3. Grants, concessiones ; the regular method by the common 3. Grants. law of transferring the property of incorporeal hereditaments, or such things whereof no livery can be had.k For such reasons all corporeal hereditaments, as lands and houses, are said to lie in livery; and the others, as advowsons, commons, rents, reversions, &c., to lie in grant. And the reason is given by Bracton :m “ traditio, or livery, nihil aliud est quam rei corporalis de persona in personam, de manu in manum, translatio aut in possessionem inductio; sed res incorporales, quæ sunt ipsum jus rei vel corpori inhærens, traditionem non patiuntur.” These, therefore, passed merely by delivery of the deed. And
(34) Even where the possession is in will, the reversion lies in grant. (7 B. a mere tenant from year to year, or at & Cr., 247.)
This mode of conveyance of lands, differing from a feoffment only in the nature of the estate passing by it, is abolished. (See ante, p. 309, n.
in seigniories, or reversions of lands, such grant, together with the attornment of the tenant (while attornments were requisite), were held to be of equal notoriety with, and therefore equivalent to, a feoffment and livery of lands in immediate possession. It therefore differs but little from a feoffment, except in its subject-matter; for the operative words therein commonly used
are dedi et concessi, “ have given and granted.” 4. Leases. 4. A lease is properly a conveyance of any lands or tene
ments (usually in consideration of rent or other annual recompense), made for life, for years, or at will, but always for a less time than the lessor hath in the premises ; for if it be for the whole interest, it is more properly an assignment than a lease. The usual words of operation in it are, “ demise, grant, and to
farm let; dimisi, concessi et ad firmam tradidi." Farm, or [ 318 ] feorme, is an old Saxon word signifying provisions ;n and it
came to be used instead of rent or render, because anciently the greater part of rents were reserved in provisions; in corn, in poultry and the like ; till the use of money became more frequent. So that a farmer, firmarius, was one who held his lands upon payment of a rent or feorme: though at present, by a gradual departure from the original sense, the word farm is brought to signify the very estate or lands so held upon farm or rent. By this conveyance, an estate for life, for years, or at will, may be created, either in corporeal or incorporeal hereditaments; though livery of seizịn is indeed incident and necessary to one species of leases, viz., leases for life of corporeal hereditaments ;* but to no other. 35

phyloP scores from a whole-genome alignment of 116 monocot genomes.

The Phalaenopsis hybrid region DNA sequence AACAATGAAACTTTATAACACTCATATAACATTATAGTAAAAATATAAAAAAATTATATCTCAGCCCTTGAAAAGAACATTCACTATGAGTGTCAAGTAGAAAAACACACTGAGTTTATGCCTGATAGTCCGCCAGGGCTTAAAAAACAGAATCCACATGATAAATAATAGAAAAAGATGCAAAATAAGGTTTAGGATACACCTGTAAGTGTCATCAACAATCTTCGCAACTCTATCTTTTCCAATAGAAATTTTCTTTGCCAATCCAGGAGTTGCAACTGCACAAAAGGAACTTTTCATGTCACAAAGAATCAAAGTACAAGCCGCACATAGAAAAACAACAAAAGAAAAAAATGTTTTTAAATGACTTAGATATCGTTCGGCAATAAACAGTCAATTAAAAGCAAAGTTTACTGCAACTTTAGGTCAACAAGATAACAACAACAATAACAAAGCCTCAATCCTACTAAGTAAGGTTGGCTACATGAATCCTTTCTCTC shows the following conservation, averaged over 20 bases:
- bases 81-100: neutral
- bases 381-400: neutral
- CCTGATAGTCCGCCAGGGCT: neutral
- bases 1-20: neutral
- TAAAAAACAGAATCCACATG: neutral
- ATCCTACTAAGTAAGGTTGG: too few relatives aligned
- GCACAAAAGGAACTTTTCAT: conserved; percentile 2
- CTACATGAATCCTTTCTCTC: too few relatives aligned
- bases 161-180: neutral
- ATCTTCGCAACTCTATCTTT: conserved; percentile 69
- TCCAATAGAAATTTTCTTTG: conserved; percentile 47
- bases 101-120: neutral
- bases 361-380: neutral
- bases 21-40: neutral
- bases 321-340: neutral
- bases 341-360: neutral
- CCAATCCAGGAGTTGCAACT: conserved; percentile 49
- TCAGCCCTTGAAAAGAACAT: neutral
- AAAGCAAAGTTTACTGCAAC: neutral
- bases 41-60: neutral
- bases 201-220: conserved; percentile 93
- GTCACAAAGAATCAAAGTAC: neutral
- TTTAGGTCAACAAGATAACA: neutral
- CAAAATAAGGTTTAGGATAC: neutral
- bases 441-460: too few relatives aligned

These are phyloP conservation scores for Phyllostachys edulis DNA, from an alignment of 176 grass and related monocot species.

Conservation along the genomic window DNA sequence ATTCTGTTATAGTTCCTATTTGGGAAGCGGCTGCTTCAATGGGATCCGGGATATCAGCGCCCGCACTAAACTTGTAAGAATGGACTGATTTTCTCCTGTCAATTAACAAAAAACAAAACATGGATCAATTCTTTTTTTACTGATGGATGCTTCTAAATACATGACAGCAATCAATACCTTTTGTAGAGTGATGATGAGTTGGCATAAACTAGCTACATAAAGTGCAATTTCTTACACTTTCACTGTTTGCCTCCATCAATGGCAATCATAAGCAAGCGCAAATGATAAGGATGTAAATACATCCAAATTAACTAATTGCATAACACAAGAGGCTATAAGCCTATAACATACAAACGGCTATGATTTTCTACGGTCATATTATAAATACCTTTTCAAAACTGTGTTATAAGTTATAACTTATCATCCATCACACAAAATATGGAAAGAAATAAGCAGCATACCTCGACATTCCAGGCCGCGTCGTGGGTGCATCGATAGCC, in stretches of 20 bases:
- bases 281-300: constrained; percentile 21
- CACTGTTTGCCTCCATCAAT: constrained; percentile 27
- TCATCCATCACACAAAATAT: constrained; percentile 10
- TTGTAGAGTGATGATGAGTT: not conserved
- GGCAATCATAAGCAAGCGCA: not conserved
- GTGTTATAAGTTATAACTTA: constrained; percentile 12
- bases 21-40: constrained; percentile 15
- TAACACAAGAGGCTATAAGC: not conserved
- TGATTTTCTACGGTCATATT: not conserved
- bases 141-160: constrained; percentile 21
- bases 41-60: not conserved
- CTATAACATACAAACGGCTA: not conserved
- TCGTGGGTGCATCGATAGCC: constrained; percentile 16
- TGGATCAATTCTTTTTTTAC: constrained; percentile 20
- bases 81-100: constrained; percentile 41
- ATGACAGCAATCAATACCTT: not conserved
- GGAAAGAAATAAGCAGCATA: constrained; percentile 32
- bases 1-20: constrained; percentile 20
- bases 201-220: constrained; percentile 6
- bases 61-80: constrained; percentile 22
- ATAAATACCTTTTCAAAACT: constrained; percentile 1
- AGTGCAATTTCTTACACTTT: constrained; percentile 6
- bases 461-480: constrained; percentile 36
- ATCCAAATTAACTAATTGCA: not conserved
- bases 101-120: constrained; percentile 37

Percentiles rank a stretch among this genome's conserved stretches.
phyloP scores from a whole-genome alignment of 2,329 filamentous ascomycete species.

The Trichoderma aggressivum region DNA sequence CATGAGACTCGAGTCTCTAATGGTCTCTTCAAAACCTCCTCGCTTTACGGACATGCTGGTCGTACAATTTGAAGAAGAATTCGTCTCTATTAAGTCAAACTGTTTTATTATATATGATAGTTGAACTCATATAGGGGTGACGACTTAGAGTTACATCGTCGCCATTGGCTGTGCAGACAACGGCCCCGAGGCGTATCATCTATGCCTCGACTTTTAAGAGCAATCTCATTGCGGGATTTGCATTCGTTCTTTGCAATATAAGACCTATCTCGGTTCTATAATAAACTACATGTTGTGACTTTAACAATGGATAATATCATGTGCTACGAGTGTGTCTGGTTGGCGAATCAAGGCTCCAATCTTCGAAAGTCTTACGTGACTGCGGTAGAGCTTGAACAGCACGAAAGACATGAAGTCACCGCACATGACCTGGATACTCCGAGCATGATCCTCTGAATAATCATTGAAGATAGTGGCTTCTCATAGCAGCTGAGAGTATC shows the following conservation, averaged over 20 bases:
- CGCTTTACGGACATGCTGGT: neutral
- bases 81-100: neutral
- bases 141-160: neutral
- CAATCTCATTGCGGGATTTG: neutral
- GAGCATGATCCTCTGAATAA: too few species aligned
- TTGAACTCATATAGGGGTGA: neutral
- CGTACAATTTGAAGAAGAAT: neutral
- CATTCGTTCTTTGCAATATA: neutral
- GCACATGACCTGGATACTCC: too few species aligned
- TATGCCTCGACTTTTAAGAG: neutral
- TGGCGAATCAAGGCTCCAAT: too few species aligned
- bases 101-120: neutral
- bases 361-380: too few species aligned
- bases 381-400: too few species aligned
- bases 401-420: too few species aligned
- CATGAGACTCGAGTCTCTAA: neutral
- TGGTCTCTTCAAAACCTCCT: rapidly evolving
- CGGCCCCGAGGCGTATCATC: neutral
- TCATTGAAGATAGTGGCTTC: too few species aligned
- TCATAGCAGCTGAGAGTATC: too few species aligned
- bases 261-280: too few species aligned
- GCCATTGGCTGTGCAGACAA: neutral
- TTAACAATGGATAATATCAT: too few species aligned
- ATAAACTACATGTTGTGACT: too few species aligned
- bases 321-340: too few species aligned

(35) Before the Statute of Frauds, a lease at common law. This laxity was lease for any number of years might probably occasioned by the little estihave been made by parol without writ- mation in which estates of this inferior ing, entry only being requisite to com- nature were formerly held. " Whatey. plete the lessee's estate; but since that er words are sufficient to express the statute, no lease for a longer period than intention of the parties, that the one three yearst is good without writing. A shall divest himself of the possession, deed, however, is not requisite to the and the other come into it for such a validity of a lease of corporeal heredita- determinate time, such words, whether ments, as such; although, of course, the they run in the form of a licenre, covecovenants which a lessee is usually re- nant, or agreement, are o. wemselves quired to enter into must be by deed. sufficient, and will, in construction ul (2 Wils., 27; 1 Per. & D., 440.) The law, amount to a lease for years as ef apparent contradiction in 2 Wils., 49, is fectually as if the most proper and per occasioned merely by a careless ex- tinent words had been made use of for pression of the court. Incorporeal her- that purpose; and, on the contrary, if editaments can not be demised without the most proper and anthentic form of deed. (4 Nev. & M., 505; 8 Ad. & E., words whereby to describe and pass a 716.)
present lease for years are made use of, No formal words are requisite to a yet if upon the whole deed there ap
* Such lease for life may now be made by grant in New York.-(1 R. S., 738, N 137.)
+ In New York, a lease by parol for a term longer than one year is void.—(2 R. S., 134, $ 6.)
Whatever restriction, by the severity of the feodal law, Who may
make leas. might in times of very high antiquity be observed with regard to leases, yet by the common law, as it has stood for many centuries, all persons seized of any estate might let leases to endure so long as their own interest lasted, but no longer. Therefore, tenant in fee-simple might let leases of any duration ; for he hath the whole interest: but tenant in tail, or tenant for life, could make no leases which should bind the issue in tail or reversioner; nor could a husband, seized jure uxoris, make a firm or valid lease for any longer term than the joint lives of himself and his wife, for then his interest expired. Yet some tenants for life, where the fee-simple was in abeyance, might Tenants for